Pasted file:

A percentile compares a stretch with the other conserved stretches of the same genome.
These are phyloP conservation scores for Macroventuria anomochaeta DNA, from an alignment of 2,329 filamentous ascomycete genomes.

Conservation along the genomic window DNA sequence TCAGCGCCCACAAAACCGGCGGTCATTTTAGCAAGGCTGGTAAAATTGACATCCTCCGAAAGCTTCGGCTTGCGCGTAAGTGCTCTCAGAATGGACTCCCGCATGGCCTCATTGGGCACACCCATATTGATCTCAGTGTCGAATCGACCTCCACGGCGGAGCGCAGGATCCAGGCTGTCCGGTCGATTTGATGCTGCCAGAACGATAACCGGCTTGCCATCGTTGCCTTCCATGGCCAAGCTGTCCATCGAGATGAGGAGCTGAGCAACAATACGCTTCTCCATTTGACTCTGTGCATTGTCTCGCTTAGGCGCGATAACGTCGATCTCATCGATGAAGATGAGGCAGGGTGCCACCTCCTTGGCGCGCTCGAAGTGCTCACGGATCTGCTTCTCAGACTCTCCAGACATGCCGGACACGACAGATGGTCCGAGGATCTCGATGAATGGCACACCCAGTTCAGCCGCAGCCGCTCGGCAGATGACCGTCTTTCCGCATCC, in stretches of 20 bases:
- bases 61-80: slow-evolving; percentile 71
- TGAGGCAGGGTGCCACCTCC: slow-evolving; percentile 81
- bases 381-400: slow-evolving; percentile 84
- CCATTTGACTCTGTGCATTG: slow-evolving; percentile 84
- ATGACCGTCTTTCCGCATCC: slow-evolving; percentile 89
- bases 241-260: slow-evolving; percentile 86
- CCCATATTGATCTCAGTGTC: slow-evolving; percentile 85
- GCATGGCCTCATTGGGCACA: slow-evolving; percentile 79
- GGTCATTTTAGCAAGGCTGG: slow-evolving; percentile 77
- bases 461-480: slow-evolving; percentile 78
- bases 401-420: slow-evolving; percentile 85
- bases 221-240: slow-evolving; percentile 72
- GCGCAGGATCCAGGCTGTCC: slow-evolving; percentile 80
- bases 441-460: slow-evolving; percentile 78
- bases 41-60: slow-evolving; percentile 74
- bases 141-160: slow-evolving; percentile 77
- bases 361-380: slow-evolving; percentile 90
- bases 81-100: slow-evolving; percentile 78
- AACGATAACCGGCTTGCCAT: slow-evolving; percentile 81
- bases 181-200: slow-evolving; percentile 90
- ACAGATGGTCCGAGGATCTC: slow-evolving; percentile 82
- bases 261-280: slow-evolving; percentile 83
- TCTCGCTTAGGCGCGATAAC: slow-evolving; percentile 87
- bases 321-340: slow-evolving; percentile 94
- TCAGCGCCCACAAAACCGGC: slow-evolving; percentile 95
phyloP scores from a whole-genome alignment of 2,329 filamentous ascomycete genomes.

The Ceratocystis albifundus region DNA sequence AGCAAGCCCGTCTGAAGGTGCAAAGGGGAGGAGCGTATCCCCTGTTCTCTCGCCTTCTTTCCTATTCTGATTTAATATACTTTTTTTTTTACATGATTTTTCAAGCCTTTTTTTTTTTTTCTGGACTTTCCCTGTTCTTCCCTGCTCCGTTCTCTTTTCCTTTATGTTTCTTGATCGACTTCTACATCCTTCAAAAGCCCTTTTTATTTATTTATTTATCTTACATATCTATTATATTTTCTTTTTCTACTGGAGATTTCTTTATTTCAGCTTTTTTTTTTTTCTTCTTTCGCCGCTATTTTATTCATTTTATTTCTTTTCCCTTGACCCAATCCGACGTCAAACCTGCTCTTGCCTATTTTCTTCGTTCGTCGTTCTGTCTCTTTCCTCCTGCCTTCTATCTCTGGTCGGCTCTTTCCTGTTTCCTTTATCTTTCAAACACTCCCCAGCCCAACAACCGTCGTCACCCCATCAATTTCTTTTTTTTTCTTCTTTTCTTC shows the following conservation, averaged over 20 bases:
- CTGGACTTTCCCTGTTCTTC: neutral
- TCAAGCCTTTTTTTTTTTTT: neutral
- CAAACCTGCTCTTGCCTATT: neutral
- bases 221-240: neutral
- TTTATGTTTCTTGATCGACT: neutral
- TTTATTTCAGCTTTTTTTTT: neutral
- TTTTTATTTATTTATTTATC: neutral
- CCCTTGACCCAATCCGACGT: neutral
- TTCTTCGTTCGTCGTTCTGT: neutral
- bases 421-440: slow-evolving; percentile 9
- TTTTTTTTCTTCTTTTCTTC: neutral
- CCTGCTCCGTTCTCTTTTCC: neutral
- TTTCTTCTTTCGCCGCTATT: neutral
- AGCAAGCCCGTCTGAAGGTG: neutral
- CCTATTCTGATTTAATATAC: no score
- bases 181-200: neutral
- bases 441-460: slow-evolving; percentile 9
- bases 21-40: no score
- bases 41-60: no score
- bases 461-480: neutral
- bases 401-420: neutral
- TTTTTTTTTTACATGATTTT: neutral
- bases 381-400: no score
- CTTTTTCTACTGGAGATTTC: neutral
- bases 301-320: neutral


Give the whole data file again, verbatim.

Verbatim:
A percentile compares a stretch with the other conserved stretches of the same genome.
These are phyloP conservation scores for Macroventuria anomochaeta DNA, from an alignment of 2,329 filamentous ascomycete genomes.

Conservation along the genomic window DNA sequence TCAGCGCCCACAAAACCGGCGGTCATTTTAGCAAGGCTGGTAAAATTGACATCCTCCGAAAGCTTCGGCTTGCGCGTAAGTGCTCTCAGAATGGACTCCCGCATGGCCTCATTGGGCACACCCATATTGATCTCAGTGTCGAATCGACCTCCACGGCGGAGCGCAGGATCCAGGCTGTCCGGTCGATTTGATGCTGCCAGAACGATAACCGGCTTGCCATCGTTGCCTTCCATGGCCAAGCTGTCCATCGAGATGAGGAGCTGAGCAACAATACGCTTCTCCATTTGACTCTGTGCATTGTCTCGCTTAGGCGCGATAACGTCGATCTCATCGATGAAGATGAGGCAGGGTGCCACCTCCTTGGCGCGCTCGAAGTGCTCACGGATCTGCTTCTCAGACTCTCCAGACATGCCGGACACGACAGATGGTCCGAGGATCTCGATGAATGGCACACCCAGTTCAGCCGCAGCCGCTCGGCAGATGACCGTCTTTCCGCATCC, in stretches of 20 bases:
- bases 61-80: slow-evolving; percentile 71
- TGAGGCAGGGTGCCACCTCC: slow-evolving; percentile 81
- bases 381-400: slow-evolving; percentile 84
- CCATTTGACTCTGTGCATTG: slow-evolving; percentile 84
- ATGACCGTCTTTCCGCATCC: slow-evolving; percentile 89
- bases 241-260: slow-evolving; percentile 86
- CCCATATTGATCTCAGTGTC: slow-evolving; percentile 85
- GCATGGCCTCATTGGGCACA: slow-evolving; percentile 79
- GGTCATTTTAGCAAGGCTGG: slow-evolving; percentile 77
- bases 461-480: slow-evolving; percentile 78
- bases 401-420: slow-evolving; percentile 85
- bases 221-240: slow-evolving; percentile 72
- GCGCAGGATCCAGGCTGTCC: slow-evolving; percentile 80
- bases 441-460: slow-evolving; percentile 78
- bases 41-60: slow-evolving; percentile 74
- bases 141-160: slow-evolving; percentile 77
- bases 361-380: slow-evolving; percentile 90
- bases 81-100: slow-evolving; percentile 78
- AACGATAACCGGCTTGCCAT: slow-evolving; percentile 81
- bases 181-200: slow-evolving; percentile 90
- ACAGATGGTCCGAGGATCTC: slow-evolving; percentile 82
- bases 261-280: slow-evolving; percentile 83
- TCTCGCTTAGGCGCGATAAC: slow-evolving; percentile 87
- bases 321-340: slow-evolving; percentile 94
- TCAGCGCCCACAAAACCGGC: slow-evolving; percentile 95
phyloP scores from a whole-genome alignment of 2,329 filamentous ascomycete genomes.

The Ceratocystis albifundus region DNA sequence AGCAAGCCCGTCTGAAGGTGCAAAGGGGAGGAGCGTATCCCCTGTTCTCTCGCCTTCTTTCCTATTCTGATTTAATATACTTTTTTTTTTACATGATTTTTCAAGCCTTTTTTTTTTTTTCTGGACTTTCCCTGTTCTTCCCTGCTCCGTTCTCTTTTCCTTTATGTTTCTTGATCGACTTCTACATCCTTCAAAAGCCCTTTTTATTTATTTATTTATCTTACATATCTATTATATTTTCTTTTTCTACTGGAGATTTCTTTATTTCAGCTTTTTTTTTTTTCTTCTTTCGCCGCTATTTTATTCATTTTATTTCTTTTCCCTTGACCCAATCCGACGTCAAACCTGCTCTTGCCTATTTTCTTCGTTCGTCGTTCTGTCTCTTTCCTCCTGCCTTCTATCTCTGGTCGGCTCTTTCCTGTTTCCTTTATCTTTCAAACACTCCCCAGCCCAACAACCGTCGTCACCCCATCAATTTCTTTTTTTTTCTTCTTTTCTTC shows the following conservation, averaged over 20 bases:
- CTGGACTTTCCCTGTTCTTC: neutral
- TCAAGCCTTTTTTTTTTTTT: neutral
- CAAACCTGCTCTTGCCTATT: neutral
- bases 221-240: neutral
- TTTATGTTTCTTGATCGACT: neutral
- TTTATTTCAGCTTTTTTTTT: neutral
- TTTTTATTTATTTATTTATC: neutral
- CCCTTGACCCAATCCGACGT: neutral
- TTCTTCGTTCGTCGTTCTGT: neutral
- bases 421-440: slow-evolving; percentile 9
- TTTTTTTTCTTCTTTTCTTC: neutral
- CCTGCTCCGTTCTCTTTTCC: neutral
- TTTCTTCTTTCGCCGCTATT: neutral
- AGCAAGCCCGTCTGAAGGTG: neutral
- CCTATTCTGATTTAATATAC: no score
- bases 181-200: neutral
- bases 441-460: slow-evolving; percentile 9
- bases 21-40: no score
- bases 41-60: no score
- bases 461-480: neutral
- bases 401-420: neutral
- TTTTTTTTTTACATGATTTT: neutral
- bases 381-400: no score
- CTTTTTCTACTGGAGATTTC: neutral
- bases 301-320: neutral